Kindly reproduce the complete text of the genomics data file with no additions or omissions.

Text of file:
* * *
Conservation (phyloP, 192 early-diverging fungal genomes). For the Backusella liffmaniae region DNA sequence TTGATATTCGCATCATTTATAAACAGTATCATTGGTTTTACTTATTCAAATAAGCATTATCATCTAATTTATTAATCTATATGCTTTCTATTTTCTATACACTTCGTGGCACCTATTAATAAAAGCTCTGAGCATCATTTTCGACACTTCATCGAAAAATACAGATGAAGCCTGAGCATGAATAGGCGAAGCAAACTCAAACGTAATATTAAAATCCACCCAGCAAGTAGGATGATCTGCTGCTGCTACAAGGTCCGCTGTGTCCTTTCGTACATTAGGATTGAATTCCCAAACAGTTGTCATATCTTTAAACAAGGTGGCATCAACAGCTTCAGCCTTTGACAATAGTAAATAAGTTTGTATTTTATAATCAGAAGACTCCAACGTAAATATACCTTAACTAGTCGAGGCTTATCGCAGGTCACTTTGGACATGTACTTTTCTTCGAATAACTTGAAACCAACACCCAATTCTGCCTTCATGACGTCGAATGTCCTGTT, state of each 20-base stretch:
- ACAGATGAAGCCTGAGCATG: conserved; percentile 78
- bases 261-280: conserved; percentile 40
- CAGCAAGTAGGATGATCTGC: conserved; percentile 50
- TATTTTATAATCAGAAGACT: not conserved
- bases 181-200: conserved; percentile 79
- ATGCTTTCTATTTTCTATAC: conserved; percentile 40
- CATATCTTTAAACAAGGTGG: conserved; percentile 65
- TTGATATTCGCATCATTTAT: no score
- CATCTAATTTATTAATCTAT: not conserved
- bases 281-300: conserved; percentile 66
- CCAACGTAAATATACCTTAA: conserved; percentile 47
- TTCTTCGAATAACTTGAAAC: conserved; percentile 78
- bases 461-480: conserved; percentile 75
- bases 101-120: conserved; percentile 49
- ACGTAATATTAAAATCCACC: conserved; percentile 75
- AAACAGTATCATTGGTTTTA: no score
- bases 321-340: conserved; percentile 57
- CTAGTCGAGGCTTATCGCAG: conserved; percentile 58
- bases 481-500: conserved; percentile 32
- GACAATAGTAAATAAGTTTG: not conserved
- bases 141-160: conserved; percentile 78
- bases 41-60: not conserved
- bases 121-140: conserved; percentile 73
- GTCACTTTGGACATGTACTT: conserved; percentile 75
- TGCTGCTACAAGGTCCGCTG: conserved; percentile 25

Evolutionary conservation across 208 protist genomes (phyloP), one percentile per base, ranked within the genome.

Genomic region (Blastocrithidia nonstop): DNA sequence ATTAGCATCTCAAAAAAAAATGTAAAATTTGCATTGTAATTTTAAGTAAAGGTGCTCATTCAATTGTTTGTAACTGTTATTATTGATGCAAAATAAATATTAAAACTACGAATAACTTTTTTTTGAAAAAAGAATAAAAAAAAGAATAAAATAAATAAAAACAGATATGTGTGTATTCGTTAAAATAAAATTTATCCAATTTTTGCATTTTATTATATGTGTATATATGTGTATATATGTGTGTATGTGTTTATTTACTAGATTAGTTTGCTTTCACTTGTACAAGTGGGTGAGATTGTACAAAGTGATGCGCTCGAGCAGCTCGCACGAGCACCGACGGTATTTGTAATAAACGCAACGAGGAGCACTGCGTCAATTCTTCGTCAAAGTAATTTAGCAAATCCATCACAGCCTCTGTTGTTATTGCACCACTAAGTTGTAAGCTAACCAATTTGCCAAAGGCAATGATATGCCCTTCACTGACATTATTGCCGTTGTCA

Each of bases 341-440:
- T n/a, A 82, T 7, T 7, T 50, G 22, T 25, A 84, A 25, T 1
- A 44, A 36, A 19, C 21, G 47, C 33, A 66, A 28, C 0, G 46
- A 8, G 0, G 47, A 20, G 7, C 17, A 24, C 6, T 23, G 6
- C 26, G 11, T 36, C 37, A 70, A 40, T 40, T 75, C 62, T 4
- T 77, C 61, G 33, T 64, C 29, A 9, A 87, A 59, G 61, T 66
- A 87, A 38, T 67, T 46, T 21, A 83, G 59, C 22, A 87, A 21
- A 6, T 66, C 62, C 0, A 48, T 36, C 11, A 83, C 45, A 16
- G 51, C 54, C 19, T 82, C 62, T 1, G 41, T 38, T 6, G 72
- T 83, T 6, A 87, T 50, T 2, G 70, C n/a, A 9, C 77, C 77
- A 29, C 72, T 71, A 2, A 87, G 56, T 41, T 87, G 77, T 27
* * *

Conservation (phyloP, 192 early-diverging fungal genomes). For the Backusella liffmaniae region DNA sequence TTGATATTCGCATCATTTATAAACAGTATCATTGGTTTTACTTATTCAAATAAGCATTATCATCTAATTTATTAATCTATATGCTTTCTATTTTCTATACACTTCGTGGCACCTATTAATAAAAGCTCTGAGCATCATTTTCGACACTTCATCGAAAAATACAGATGAAGCCTGAGCATGAATAGGCGAAGCAAACTCAAACGTAATATTAAAATCCACCCAGCAAGTAGGATGATCTGCTGCTGCTACAAGGTCCGCTGTGTCCTTTCGTACATTAGGATTGAATTCCCAAACAGTTGTCATATCTTTAAACAAGGTGGCATCAACAGCTTCAGCCTTTGACAATAGTAAATAAGTTTGTATTTTATAATCAGAAGACTCCAACGTAAATATACCTTAACTAGTCGAGGCTTATCGCAGGTCACTTTGGACATGTACTTTTCTTCGAATAACTTGAAACCAACACCCAATTCTGCCTTCATGACGTCGAATGTCCTGTT, state of each 20-base stretch:
- ACAGATGAAGCCTGAGCATG: conserved; percentile 78
- bases 261-280: conserved; percentile 40
- CAGCAAGTAGGATGATCTGC: conserved; percentile 50
- TATTTTATAATCAGAAGACT: not conserved
- bases 181-200: conserved; percentile 79
- ATGCTTTCTATTTTCTATAC: conserved; percentile 40
- CATATCTTTAAACAAGGTGG: conserved; percentile 65
- TTGATATTCGCATCATTTAT: no score
- CATCTAATTTATTAATCTAT: not conserved
- bases 281-300: conserved; percentile 66
- CCAACGTAAATATACCTTAA: conserved; percentile 47
- TTCTTCGAATAACTTGAAAC: conserved; percentile 78
- bases 461-480: conserved; percentile 75
- bases 101-120: conserved; percentile 49
- ACGTAATATTAAAATCCACC: conserved; percentile 75
- AAACAGTATCATTGGTTTTA: no score
- bases 321-340: conserved; percentile 57
- CTAGTCGAGGCTTATCGCAG: conserved; percentile 58
- bases 481-500: conserved; percentile 32
- GACAATAGTAAATAAGTTTG: not conserved
- bases 141-160: conserved; percentile 78
- bases 41-60: not conserved
- bases 121-140: conserved; percentile 73
- GTCACTTTGGACATGTACTT: conserved; percentile 75
- TGCTGCTACAAGGTCCGCTG: conserved; percentile 25

Evolutionary conservation across 208 protist genomes (phyloP), one percentile per base, ranked within the genome.

Genomic region (Blastocrithidia nonstop): DNA sequence ATTAGCATCTCAAAAAAAAATGTAAAATTTGCATTGTAATTTTAAGTAAAGGTGCTCATTCAATTGTTTGTAACTGTTATTATTGATGCAAAATAAATATTAAAACTACGAATAACTTTTTTTTGAAAAAAGAATAAAAAAAAGAATAAAATAAATAAAAACAGATATGTGTGTATTCGTTAAAATAAAATTTATCCAATTTTTGCATTTTATTATATGTGTATATATGTGTATATATGTGTGTATGTGTTTATTTACTAGATTAGTTTGCTTTCACTTGTACAAGTGGGTGAGATTGTACAAAGTGATGCGCTCGAGCAGCTCGCACGAGCACCGACGGTATTTGTAATAAACGCAACGAGGAGCACTGCGTCAATTCTTCGTCAAAGTAATTTAGCAAATCCATCACAGCCTCTGTTGTTATTGCACCACTAAGTTGTAAGCTAACCAATTTGCCAAAGGCAATGATATGCCCTTCACTGACATTATTGCCGTTGTCA

Each of bases 341-440:
- T n/a, A 82, T 7, T 7, T 50, G 22, T 25, A 84, A 25, T 1
- A 44, A 36, A 19, C 21, G 47, C 33, A 66, A 28, C 0, G 46
- A 8, G 0, G 47, A 20, G 7, C 17, A 24, C 6, T 23, G 6
- C 26, G 11, T 36, C 37, A 70, A 40, T 40, T 75, C 62, T 4
- T 77, C 61, G 33, T 64, C 29, A 9, A 87, A 59, G 61, T 66
- A 87, A 38, T 67, T 46, T 21, A 83, G 59, C 22, A 87, A 21
- A 6, T 66, C 62, C 0, A 48, T 36, C 11, A 83, C 45, A 16
- G 51, C 54, C 19, T 82, C 62, T 1, G 41, T 38, T 6, G 72
- T 83, T 6, A 87, T 50, T 2, G 70, C n/a, A 9, C 77, C 77
- A 29, C 72, T 71, A 2, A 87, G 56, T 41, T 87, G 77, T 27